Central America and US commit to regional strategy to curb “irregular migration” as Trump slow-walks aid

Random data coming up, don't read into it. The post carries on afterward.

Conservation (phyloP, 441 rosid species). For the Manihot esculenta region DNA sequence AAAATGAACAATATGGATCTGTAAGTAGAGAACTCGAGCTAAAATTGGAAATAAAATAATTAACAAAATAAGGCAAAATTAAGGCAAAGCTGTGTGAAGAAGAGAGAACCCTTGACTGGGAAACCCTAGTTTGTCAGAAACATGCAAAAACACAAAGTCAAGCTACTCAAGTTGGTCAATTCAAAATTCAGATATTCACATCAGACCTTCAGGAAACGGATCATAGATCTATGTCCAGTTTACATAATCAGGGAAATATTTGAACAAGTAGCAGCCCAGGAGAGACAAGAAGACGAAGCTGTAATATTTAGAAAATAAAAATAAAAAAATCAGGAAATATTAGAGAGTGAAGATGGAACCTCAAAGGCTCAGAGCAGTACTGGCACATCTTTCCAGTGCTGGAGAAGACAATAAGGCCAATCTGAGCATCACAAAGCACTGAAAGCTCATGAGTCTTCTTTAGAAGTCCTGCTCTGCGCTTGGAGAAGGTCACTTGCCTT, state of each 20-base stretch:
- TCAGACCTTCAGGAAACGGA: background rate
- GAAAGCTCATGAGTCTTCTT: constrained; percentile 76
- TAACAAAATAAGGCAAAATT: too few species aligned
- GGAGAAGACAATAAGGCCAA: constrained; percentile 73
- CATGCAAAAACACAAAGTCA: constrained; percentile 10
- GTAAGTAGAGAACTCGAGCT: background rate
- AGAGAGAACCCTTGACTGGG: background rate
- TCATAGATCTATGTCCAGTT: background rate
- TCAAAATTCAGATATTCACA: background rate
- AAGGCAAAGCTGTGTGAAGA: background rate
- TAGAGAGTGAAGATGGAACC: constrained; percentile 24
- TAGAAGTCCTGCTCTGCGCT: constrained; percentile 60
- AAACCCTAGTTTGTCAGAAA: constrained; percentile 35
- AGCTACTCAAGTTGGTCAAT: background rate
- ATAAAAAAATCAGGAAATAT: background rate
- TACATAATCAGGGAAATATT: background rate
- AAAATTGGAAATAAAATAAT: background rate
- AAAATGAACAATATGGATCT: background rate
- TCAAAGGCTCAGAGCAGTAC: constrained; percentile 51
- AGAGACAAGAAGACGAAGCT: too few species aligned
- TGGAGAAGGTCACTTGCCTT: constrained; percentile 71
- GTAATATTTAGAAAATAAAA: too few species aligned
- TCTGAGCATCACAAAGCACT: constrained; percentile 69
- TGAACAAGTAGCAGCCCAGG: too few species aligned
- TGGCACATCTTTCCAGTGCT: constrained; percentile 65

During a Meeting with US Homeland Security Secretary Kirstjen Nielsen, the governments of Guatemala, Honduras, El Salvador and the United States have agreed to a series of measures to curb US-bound migration from Central America, including increased border policing and regional efforts to deter international crime. While the details of the strategy, as well as the list of participating countries have yet to be disclosed, Secretary Kirstjen Nielsen is quoted as saying that the agreement was the “first of its kind”, as the security in the region would be reinforced by air, land and sea. The announcement follows reports in US media that Trump was delaying the disbursement of aid to the governments of the Northern Triangle for reasons that were not clear to Administration officials. According to Politico, a US-based political news agency, the fund allocation – a significant portion of roughly US$627m that Congress earmarked for Central America in 2018 – had been in limbo for months at the White House Office of Management and Budget due to lack of clarity regarding President Trump’s strategy toward the region. It has been reported elsewhere that the delayed disbursement of aid may have been used to bring the leaders of the Northern Triangle to an agreement on measures to curb immigration to the US.

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